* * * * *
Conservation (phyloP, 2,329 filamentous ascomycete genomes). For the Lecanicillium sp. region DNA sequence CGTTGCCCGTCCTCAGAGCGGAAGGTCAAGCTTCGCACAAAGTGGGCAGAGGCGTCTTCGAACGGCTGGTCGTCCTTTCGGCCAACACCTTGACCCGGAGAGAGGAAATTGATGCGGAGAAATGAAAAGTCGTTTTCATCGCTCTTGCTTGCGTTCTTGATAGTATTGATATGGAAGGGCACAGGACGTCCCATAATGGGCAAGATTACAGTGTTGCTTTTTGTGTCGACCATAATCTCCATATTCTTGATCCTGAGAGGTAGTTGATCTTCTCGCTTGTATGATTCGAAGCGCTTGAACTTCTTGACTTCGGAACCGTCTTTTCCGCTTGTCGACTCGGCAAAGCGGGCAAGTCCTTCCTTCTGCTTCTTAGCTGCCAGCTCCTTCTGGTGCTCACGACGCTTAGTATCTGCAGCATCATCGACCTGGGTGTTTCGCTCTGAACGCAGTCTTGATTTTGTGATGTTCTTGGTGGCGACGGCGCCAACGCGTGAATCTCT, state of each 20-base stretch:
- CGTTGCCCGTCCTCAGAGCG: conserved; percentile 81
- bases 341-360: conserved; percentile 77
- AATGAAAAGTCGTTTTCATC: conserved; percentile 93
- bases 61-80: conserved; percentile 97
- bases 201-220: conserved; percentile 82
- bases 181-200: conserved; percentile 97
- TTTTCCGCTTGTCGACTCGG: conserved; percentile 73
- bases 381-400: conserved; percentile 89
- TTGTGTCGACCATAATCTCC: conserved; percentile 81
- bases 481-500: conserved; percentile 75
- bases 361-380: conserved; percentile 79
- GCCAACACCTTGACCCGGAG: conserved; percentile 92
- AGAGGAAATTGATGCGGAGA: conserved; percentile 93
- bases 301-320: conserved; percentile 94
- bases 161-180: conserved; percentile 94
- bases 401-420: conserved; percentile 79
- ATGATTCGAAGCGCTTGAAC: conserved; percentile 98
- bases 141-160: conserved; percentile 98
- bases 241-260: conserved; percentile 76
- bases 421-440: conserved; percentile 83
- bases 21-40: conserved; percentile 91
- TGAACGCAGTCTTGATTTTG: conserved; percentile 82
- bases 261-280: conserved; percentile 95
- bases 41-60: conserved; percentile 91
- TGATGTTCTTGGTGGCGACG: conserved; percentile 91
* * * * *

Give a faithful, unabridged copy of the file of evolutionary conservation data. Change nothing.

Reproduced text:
Conservation (phyloP, 2,329 filamentous ascomycete genomes). For the Lecanicillium sp. region DNA sequence CGTTGCCCGTCCTCAGAGCGGAAGGTCAAGCTTCGCACAAAGTGGGCAGAGGCGTCTTCGAACGGCTGGTCGTCCTTTCGGCCAACACCTTGACCCGGAGAGAGGAAATTGATGCGGAGAAATGAAAAGTCGTTTTCATCGCTCTTGCTTGCGTTCTTGATAGTATTGATATGGAAGGGCACAGGACGTCCCATAATGGGCAAGATTACAGTGTTGCTTTTTGTGTCGACCATAATCTCCATATTCTTGATCCTGAGAGGTAGTTGATCTTCTCGCTTGTATGATTCGAAGCGCTTGAACTTCTTGACTTCGGAACCGTCTTTTCCGCTTGTCGACTCGGCAAAGCGGGCAAGTCCTTCCTTCTGCTTCTTAGCTGCCAGCTCCTTCTGGTGCTCACGACGCTTAGTATCTGCAGCATCATCGACCTGGGTGTTTCGCTCTGAACGCAGTCTTGATTTTGTGATGTTCTTGGTGGCGACGGCGCCAACGCGTGAATCTCT, state of each 20-base stretch:
- CGTTGCCCGTCCTCAGAGCG: conserved; percentile 81
- bases 341-360: conserved; percentile 77
- AATGAAAAGTCGTTTTCATC: conserved; percentile 93
- bases 61-80: conserved; percentile 97
- bases 201-220: conserved; percentile 82
- bases 181-200: conserved; percentile 97
- TTTTCCGCTTGTCGACTCGG: conserved; percentile 73
- bases 381-400: conserved; percentile 89
- TTGTGTCGACCATAATCTCC: conserved; percentile 81
- bases 481-500: conserved; percentile 75
- bases 361-380: conserved; percentile 79
- GCCAACACCTTGACCCGGAG: conserved; percentile 92
- AGAGGAAATTGATGCGGAGA: conserved; percentile 93
- bases 301-320: conserved; percentile 94
- bases 161-180: conserved; percentile 94
- bases 401-420: conserved; percentile 79
- ATGATTCGAAGCGCTTGAAC: conserved; percentile 98
- bases 141-160: conserved; percentile 98
- bases 241-260: conserved; percentile 76
- bases 421-440: conserved; percentile 83
- bases 21-40: conserved; percentile 91
- TGAACGCAGTCTTGATTTTG: conserved; percentile 82
- bases 261-280: conserved; percentile 95
- bases 41-60: conserved; percentile 91
- TGATGTTCTTGGTGGCGACG: conserved; percentile 91